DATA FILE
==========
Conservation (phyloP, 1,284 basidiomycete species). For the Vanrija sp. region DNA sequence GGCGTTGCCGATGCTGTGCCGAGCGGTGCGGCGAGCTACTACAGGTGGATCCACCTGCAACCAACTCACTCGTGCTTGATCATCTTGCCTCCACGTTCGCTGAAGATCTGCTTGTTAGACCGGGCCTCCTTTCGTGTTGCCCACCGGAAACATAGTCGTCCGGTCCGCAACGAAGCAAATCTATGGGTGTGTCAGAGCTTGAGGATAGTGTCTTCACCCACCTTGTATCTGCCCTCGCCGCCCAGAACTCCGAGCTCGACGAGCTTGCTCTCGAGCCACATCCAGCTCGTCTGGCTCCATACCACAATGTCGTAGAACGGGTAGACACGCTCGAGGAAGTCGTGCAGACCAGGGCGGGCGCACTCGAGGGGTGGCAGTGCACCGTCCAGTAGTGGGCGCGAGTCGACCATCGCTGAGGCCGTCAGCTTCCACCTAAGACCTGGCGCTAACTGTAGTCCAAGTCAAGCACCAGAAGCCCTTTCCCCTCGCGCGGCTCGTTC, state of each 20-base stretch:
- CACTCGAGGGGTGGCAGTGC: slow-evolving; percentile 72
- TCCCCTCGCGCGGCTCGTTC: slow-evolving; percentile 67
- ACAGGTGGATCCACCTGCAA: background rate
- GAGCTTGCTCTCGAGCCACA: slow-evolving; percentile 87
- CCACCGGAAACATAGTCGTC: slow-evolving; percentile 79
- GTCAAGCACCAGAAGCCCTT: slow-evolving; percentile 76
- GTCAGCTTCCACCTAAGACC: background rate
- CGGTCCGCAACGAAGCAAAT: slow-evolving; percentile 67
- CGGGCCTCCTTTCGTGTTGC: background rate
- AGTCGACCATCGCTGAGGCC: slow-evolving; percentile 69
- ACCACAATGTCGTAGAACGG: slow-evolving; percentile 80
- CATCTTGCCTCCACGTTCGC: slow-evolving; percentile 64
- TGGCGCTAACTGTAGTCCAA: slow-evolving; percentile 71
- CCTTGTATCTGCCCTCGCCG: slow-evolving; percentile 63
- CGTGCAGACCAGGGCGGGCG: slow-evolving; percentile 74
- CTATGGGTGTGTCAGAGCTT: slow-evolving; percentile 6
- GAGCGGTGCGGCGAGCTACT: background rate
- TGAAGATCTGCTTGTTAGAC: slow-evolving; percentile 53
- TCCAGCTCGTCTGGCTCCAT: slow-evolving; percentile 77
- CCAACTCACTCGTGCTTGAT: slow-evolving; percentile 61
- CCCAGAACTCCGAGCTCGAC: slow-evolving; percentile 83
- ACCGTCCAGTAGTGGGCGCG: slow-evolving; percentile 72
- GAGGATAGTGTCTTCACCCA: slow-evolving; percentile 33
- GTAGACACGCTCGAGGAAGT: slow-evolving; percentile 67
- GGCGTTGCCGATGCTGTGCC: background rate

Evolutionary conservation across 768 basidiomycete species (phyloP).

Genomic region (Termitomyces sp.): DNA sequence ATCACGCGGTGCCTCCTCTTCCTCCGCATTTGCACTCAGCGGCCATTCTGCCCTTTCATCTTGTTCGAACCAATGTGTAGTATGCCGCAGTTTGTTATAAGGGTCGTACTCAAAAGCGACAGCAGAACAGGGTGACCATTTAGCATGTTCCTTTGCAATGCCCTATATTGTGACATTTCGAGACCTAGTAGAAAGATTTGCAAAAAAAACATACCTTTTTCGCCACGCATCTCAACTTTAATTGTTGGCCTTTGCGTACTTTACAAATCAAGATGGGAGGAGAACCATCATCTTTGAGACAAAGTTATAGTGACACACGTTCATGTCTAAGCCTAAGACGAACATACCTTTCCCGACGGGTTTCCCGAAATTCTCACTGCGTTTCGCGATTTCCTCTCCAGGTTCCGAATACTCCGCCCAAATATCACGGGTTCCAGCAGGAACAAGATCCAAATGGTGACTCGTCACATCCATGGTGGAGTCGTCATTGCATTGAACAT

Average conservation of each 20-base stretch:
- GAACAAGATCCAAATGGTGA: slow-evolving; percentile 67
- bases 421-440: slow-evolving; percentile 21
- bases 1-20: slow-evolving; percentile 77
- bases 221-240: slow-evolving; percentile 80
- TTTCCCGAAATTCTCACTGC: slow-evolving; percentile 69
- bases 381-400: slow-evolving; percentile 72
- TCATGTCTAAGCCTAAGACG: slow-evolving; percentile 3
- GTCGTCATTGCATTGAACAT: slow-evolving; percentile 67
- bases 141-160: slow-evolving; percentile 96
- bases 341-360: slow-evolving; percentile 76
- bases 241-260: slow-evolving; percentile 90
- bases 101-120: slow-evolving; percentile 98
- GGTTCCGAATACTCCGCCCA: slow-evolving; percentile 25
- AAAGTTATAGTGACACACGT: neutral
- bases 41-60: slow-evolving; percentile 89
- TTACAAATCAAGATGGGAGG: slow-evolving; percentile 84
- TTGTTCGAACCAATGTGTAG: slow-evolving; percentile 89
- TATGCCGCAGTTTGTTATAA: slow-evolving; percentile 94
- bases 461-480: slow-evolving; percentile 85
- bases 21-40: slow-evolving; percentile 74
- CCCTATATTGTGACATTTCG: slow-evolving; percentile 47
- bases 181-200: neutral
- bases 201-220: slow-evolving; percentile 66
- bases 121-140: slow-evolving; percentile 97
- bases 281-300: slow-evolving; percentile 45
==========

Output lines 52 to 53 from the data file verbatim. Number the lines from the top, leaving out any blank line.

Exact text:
- bases 201-220: slow-evolving; percentile 66
- bases 121-140: slow-evolving; percentile 97